Here are some of the skills I have learned and I am still learning through regular competition…
Meeting the brief: many people don’t realise that photographers have to work to a brief all the time. They are told by clients, family, friends what is wanted and then they take the shots. Working to a brief is not a simple skill and it takes time and thought to develop a theme. Competitions are frequently themed. It makes you think of the ways to achieve the brief and to creatively image your ideas. Find out more about working with a brief.
Involve the viewer: I used to be a snap-and-go photographer. Then I learned that to capture your viewers imagination you need to think about what you are photographing. If I want my viewer to be impressed, scared, drawn in, shocked, pleased, emotional… anything, I need think about what I am photographing and why. When I clarify my thoughts about a shot then the message will impact on my viewer. So now I try and say something in a shot. I try to bring something of my own interpretation to a shot and involve the viewer in that. Learn more about composition.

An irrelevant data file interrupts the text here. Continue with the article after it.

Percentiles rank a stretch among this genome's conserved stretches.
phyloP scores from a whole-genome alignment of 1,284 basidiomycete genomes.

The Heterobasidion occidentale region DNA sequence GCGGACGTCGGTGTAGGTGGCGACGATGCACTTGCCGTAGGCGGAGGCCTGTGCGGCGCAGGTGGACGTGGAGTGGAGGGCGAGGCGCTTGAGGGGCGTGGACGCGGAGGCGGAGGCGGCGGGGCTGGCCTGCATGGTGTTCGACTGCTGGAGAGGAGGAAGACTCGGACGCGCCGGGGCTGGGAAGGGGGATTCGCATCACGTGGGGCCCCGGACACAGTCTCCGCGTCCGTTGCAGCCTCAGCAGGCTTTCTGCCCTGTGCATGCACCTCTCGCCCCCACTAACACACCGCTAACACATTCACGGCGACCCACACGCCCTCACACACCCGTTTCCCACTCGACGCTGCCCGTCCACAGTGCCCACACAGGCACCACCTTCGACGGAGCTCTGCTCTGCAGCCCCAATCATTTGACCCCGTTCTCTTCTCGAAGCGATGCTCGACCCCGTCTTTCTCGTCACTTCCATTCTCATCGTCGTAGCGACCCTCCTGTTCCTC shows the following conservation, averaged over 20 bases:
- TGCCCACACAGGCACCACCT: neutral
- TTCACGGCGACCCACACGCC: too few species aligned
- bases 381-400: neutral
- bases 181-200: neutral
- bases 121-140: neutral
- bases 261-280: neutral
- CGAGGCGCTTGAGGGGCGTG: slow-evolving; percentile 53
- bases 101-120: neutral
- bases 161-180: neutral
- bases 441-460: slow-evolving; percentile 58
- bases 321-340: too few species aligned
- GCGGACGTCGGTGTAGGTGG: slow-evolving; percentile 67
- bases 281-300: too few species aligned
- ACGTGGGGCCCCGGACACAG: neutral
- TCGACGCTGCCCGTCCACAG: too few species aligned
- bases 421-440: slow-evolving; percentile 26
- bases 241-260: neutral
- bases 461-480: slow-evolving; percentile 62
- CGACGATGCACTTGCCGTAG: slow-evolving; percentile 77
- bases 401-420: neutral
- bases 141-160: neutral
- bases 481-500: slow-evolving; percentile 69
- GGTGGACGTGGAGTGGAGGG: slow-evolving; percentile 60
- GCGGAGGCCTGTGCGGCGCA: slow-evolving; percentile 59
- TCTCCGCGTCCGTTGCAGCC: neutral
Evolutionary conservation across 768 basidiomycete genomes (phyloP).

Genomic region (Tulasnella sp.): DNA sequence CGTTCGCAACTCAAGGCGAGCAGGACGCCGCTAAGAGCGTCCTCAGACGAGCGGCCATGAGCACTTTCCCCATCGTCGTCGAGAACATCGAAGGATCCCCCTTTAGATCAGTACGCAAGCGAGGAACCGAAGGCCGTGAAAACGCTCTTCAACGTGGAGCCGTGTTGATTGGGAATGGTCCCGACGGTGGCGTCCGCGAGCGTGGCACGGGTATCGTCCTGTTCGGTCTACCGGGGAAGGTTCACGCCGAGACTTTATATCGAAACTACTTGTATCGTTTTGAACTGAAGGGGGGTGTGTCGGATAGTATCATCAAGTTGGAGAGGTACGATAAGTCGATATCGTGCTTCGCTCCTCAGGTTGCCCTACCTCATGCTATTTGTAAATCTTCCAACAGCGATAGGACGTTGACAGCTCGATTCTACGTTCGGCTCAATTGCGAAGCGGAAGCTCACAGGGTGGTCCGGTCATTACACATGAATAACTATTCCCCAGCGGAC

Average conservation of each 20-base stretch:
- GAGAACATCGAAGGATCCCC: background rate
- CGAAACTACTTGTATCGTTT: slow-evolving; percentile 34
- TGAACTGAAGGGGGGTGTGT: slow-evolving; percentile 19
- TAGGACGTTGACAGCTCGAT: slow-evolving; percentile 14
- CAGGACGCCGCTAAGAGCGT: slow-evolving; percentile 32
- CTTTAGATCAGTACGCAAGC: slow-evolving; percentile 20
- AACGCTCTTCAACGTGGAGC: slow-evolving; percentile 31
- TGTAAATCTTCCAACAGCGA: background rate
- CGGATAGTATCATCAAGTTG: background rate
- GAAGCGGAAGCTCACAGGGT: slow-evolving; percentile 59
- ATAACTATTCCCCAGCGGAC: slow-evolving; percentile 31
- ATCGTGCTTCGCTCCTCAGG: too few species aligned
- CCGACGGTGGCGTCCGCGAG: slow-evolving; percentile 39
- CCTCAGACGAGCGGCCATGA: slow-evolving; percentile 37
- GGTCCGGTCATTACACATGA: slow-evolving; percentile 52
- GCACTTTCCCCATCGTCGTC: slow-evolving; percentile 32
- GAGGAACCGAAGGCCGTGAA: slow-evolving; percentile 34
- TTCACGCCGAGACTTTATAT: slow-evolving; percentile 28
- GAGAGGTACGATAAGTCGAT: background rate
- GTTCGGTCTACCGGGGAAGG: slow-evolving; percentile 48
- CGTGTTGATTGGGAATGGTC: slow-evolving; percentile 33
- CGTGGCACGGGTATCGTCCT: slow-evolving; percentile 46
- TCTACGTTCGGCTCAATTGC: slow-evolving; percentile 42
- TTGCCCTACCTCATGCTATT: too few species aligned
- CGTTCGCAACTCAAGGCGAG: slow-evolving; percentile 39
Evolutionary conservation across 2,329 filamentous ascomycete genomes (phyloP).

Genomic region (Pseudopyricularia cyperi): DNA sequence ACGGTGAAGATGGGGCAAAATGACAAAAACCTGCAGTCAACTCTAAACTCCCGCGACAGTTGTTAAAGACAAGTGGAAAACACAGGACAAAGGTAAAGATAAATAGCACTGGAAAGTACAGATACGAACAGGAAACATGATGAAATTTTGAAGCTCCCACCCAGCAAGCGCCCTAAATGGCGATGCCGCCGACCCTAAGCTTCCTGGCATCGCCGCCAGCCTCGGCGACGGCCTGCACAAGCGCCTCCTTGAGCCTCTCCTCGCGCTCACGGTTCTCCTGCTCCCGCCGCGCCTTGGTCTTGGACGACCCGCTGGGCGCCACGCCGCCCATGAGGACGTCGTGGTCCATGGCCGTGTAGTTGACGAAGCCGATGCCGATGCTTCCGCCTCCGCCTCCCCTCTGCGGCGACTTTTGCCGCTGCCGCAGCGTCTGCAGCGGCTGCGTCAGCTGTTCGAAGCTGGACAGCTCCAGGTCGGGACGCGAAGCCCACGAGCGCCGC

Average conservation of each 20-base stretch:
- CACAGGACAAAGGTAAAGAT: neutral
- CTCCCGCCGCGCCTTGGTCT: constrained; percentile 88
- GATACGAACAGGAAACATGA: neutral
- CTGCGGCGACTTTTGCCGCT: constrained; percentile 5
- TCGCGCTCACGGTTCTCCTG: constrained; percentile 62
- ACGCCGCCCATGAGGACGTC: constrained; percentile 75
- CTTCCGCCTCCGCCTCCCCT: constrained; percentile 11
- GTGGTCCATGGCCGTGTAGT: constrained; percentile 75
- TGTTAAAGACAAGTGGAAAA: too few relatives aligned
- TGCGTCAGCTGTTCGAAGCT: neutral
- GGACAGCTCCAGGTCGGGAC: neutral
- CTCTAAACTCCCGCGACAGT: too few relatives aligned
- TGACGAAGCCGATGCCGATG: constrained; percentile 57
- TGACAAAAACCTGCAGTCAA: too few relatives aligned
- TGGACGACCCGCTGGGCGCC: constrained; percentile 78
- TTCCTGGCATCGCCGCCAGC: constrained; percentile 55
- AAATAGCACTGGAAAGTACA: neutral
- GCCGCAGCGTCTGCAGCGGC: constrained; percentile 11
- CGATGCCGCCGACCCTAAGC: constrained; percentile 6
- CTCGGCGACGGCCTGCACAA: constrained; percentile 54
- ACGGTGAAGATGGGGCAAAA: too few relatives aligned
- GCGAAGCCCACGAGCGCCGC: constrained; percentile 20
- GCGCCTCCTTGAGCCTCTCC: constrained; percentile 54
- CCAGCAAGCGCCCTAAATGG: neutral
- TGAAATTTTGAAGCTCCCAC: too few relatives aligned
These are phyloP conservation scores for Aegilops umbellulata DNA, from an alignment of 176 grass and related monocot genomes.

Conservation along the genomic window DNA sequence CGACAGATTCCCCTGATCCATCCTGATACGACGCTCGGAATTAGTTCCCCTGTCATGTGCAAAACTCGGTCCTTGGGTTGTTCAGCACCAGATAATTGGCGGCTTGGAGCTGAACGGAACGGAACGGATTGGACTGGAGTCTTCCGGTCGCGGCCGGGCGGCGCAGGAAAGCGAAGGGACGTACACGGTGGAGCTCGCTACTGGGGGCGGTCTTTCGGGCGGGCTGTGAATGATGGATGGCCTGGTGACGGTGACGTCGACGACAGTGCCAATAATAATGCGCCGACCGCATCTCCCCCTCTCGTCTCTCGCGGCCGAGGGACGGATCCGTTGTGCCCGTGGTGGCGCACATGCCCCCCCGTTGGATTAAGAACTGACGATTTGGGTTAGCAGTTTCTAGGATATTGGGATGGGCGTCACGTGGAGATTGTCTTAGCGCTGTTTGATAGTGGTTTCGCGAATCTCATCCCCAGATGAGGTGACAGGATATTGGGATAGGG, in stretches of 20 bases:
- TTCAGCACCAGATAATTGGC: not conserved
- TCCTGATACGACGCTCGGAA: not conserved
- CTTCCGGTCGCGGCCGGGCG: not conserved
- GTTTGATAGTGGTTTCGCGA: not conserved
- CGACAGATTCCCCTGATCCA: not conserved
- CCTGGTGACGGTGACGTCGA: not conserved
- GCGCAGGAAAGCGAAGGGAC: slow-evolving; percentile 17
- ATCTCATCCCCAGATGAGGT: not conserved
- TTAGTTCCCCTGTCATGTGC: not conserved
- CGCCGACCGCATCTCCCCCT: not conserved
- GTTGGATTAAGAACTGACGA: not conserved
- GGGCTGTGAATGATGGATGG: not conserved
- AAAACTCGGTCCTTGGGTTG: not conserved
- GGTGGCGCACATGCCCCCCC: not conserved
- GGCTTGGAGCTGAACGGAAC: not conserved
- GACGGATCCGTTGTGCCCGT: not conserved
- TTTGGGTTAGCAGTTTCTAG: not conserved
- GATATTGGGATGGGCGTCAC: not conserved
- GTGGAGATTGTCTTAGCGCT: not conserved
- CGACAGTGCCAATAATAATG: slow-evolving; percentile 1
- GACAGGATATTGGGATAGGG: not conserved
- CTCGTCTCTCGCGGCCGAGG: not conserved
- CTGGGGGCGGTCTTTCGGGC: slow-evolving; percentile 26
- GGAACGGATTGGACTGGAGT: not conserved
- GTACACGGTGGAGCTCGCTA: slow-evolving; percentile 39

The human eye: You don’t have to know anatomy and the biology of the eye. You have to be clear about what we see and how we see it. Certain things humans see and do are in our nature. Understanding that perception, that way of seeing, is important to all artists. Art is a language. A very varied one. Nevertheless it is a way to speak to your audience. Photography is quite a literal language. It tends to be based less in fantasy and more in the real world. It allows infinite creativity and expression. Photographers as artists ‘see’ things that others don’t and express themselves through that medium. Knowing how most people see things, and learning how to make the viewer see things is the skill of the photographer. Understand more about the vision in art.